Medicare Part A is generally free to seniors, Medicare Part B has a standard base premium which all enrollees pay, and Medicare Part D has a variable premium based on which plan you pick.
Instead of these base costs, if your modified adjusted gross income (MAGI) from two years ago is above a certain threshold, then you pay the higher Income Related Monthly Adjustment Amount, abbreviated IRMAA. These plus-sized premiums are incurred on Medicare Part B and Part D premiums.
On the topic of IRMAAs, I recently received the following reader question (paraphrased):
I appreciate the information in your article “How to Avoid an IRMAA Medicare Premium Surcharge 2023.” Although I am confused about one thing: When an IRMAA surcharge is imposed for a one-time high income year and it can’t be removed, does the IRMAA stay for one year only or does it stay that way for life?
Fortunately, the size of your IRMAA is constantly being reevaluated; it does not stay the same for life.
The size of your Income-Related Monthly Adjustment Amount (IRMAA) for Medicare fluctuates due to various factors.
One factor is changes in the IRMAAs themselves. Both the IRMAA and the base premium are set based on projected costs for Medicare. As these costs change, the various premium amounts change also. Some years the premiums increase, as they did from 2021 to 2022, and some years they decrease, as they did from 2022 to 2023.
Another factor is changes in the IRMAA MAGI thresholds. The MAGI thresholds are inflation-adjusted. This means that even if your MAGI stays the same, you may find that your IRMAA is reduced as the thresholds themselves are adjusted from year to year.
In addition to these two external factors, your own taxable income also obviously affects your IRMAA. As your income increases and decreases, you may move into a different IRMAA tier and thus receive a different required premium amount.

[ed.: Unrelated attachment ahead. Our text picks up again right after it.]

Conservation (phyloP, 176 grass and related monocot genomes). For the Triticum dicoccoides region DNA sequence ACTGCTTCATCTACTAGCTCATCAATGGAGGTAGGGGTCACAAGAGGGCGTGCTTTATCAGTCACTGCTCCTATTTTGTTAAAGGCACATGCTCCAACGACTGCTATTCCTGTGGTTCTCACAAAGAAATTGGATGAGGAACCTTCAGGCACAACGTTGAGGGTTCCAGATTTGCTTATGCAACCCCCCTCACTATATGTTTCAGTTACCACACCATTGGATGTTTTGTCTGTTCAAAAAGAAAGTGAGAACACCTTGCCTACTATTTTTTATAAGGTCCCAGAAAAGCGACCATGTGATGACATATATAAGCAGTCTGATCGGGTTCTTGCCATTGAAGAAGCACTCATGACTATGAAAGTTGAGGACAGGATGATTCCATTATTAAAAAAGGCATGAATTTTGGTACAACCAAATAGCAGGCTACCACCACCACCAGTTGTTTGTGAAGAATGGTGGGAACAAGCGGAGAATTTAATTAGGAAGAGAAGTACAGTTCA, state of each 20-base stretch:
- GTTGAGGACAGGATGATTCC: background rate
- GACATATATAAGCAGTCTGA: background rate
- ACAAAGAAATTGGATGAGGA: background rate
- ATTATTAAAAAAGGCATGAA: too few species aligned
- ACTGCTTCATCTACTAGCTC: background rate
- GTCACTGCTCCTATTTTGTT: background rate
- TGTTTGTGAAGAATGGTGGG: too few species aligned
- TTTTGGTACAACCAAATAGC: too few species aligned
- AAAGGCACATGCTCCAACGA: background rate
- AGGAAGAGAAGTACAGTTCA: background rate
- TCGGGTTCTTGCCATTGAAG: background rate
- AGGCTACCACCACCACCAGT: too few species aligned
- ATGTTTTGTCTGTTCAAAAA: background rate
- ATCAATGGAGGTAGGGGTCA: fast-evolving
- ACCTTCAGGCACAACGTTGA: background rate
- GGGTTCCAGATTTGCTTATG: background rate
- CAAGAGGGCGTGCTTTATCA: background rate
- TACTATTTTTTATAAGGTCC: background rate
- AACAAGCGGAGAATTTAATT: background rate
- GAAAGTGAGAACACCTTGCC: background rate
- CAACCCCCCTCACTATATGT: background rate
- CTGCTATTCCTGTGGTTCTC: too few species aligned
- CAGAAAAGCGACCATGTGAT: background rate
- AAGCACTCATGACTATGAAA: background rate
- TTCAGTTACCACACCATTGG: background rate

The Social Security Administration (SSA) sets your IRMAA each year. To do this, they use the latest tax information they have available.
Most taxpayers file their tax returns for a given year in the next year, but the SSA sets your new IRMAA for the new year at the end of the year prior. This means that generally the latest tax return the SSA has access to is your tax return from two years ago. For example, the IRMAA for 2023 would be set using a taxpayer’s 2021 MAGI by default.
However, the SSA may consider more recent information if it is available. For example, if the SSA has a life-changing event form that reports an estimated 2022 income, that income would be used to calculate the taxpayer’s new IRMAAs instead of a 2020 or 2021 tax return.
In summary, Income Related Monthly Adjustment Amounts (IRMAAs) are not permanent. They will change from year to year according to the latest SSA tiers and the most recent MAGI given to the SSA.
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